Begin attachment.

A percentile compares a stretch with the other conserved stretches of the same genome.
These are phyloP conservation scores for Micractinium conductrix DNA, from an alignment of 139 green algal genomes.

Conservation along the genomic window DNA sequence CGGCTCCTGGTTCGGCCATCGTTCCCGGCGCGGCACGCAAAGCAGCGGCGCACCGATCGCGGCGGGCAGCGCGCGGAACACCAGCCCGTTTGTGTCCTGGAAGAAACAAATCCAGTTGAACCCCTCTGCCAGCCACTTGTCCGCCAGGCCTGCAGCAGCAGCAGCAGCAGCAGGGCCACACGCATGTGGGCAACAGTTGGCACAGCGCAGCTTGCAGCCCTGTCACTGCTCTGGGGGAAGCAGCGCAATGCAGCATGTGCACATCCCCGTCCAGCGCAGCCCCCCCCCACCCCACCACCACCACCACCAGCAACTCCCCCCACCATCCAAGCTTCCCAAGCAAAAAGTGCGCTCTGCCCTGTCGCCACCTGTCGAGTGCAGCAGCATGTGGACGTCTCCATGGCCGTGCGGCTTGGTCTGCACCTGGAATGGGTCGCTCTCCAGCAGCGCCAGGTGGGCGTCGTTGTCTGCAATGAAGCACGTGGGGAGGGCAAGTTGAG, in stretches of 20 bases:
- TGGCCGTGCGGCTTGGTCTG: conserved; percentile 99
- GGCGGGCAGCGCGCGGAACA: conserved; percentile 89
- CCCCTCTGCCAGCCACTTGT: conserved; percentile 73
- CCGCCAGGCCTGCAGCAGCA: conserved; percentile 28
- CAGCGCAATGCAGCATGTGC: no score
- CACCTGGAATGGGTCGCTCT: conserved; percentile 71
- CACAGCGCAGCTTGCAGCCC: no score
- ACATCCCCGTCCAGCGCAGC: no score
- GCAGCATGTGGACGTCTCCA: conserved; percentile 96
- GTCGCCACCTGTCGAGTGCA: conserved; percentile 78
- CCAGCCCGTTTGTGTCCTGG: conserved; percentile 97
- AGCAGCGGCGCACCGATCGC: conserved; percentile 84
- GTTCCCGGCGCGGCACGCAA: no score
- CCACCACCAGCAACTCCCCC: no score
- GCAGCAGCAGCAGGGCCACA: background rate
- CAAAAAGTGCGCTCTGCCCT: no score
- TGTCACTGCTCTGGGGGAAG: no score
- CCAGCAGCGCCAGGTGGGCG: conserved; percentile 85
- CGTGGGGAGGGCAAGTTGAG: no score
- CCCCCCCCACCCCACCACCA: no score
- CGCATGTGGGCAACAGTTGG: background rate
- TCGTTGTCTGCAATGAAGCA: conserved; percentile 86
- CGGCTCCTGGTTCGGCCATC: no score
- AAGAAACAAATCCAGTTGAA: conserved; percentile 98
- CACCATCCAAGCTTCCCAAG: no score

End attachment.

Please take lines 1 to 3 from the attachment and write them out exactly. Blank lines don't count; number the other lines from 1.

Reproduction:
A percentile compares a stretch with the other conserved stretches of the same genome.
These are phyloP conservation scores for Micractinium conductrix DNA, from an alignment of 139 green algal genomes.

Conservation along the genomic window DNA sequence CGGCTCCTGGTTCGGCCATCGTTCCCGGCGCGGCACGCAAAGCAGCGGCGCACCGATCGCGGCGGGCAGCGCGCGGAACACCAGCCCGTTTGTGTCCTGGAAGAAACAAATCCAGTTGAACCCCTCTGCCAGCCACTTGTCCGCCAGGCCTGCAGCAGCAGCAGCAGCAGCAGGGCCACACGCATGTGGGCAACAGTTGGCACAGCGCAGCTTGCAGCCCTGTCACTGCTCTGGGGGAAGCAGCGCAATGCAGCATGTGCACATCCCCGTCCAGCGCAGCCCCCCCCCACCCCACCACCACCACCACCAGCAACTCCCCCCACCATCCAAGCTTCCCAAGCAAAAAGTGCGCTCTGCCCTGTCGCCACCTGTCGAGTGCAGCAGCATGTGGACGTCTCCATGGCCGTGCGGCTTGGTCTGCACCTGGAATGGGTCGCTCTCCAGCAGCGCCAGGTGGGCGTCGTTGTCTGCAATGAAGCACGTGGGGAGGGCAAGTTGAG, in stretches of 20 bases: